Most editions of fire insurance maps contained prefatory material
that is useful or necessary for interpreting the maps and which
now has historic value in its own right. In particular, the map
indexes and the descriptions of a city's fire protection services
of a city provide insights into various aspects of the development
of urban America. The amount and nature of such introductory material
varies widely from city to city and over time, reflecting changes
in mapping policies of the Sanborn Map Company, the size of the
city, and the rate of change within the city. The following discussion
highlights major features of the prefatory material, but not all
elements will necessarily be found in the fire insurance maps for
a given city or town.
Small-town maps that comprised only a few map sheets were generally
issued in loose-leaf format and did not have separate title pages.
The first page of such editions, however, would include the names
of the city, county, and state. The county name was important for
differentiating towns of the same name within a state. It is important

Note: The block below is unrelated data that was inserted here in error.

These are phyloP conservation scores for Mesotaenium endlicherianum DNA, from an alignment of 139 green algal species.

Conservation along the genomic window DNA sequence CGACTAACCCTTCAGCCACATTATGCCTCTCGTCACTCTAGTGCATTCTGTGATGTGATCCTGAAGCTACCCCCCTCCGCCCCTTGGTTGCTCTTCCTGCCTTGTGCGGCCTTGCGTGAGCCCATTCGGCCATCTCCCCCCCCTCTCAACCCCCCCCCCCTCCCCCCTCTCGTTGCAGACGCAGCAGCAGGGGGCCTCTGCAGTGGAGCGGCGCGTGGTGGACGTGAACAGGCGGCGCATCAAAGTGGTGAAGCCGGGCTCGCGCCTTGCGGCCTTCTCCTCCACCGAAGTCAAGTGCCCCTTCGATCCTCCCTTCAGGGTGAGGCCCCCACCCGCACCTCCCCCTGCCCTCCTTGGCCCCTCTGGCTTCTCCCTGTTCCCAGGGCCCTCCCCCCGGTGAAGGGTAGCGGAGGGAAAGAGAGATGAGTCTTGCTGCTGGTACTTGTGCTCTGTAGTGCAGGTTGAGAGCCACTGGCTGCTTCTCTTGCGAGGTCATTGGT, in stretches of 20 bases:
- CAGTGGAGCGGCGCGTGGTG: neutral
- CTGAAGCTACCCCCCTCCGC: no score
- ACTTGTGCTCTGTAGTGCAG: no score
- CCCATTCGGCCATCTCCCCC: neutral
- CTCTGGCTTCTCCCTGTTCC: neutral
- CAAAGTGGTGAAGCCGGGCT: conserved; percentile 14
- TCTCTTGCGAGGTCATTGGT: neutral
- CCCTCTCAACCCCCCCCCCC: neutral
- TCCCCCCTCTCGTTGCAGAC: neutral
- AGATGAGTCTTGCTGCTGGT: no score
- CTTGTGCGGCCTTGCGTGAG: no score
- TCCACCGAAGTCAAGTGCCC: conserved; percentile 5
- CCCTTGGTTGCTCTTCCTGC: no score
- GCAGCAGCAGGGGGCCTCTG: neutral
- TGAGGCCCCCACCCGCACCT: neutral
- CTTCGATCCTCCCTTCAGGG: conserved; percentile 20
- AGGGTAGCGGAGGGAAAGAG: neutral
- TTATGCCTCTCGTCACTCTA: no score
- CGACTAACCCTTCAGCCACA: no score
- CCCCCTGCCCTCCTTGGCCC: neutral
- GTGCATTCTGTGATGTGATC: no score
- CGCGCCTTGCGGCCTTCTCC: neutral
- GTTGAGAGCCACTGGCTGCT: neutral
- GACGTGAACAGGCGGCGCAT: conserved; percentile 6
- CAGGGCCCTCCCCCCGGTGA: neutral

to note that because of divisions of counties or changes in county
boundaries, a city may now be part of a county different from that
in which it was originally mapped.
For large-city maps issued in one or more volumes, the title page
often presents a visual delight of ornate typography and design.
As cities became denser and larger over time, the Sanborn Map Company
occasionally altered the presentation of the coverage of a city.
A single volume could be divided: for instance, volume 1 from an
edition in the late 1800s might become volume 1, North and volume
1, South in the 1920s. Also, the coverage of the suburban portions
of a city could be shifted from volume to volume. Researchers need
to be aware of such changes reflected in the titles to insure that
they are using the volume that covers the portion of the city in
which they are interested.
An important component of title pages for large city atlases is
the listing of incorporated and unincorporated places covered in
the volume. This is particularly common on the fringe areas of
towns from the 1920s onward, where suburban developments and new
additions to the territory of a city were frequently given their
own names in local usage. Such place names have been listed in
the index of Fire Insurance Maps in the Library of Congress. These
names can also be searched through the search engine available
on the Library of Congress Web site.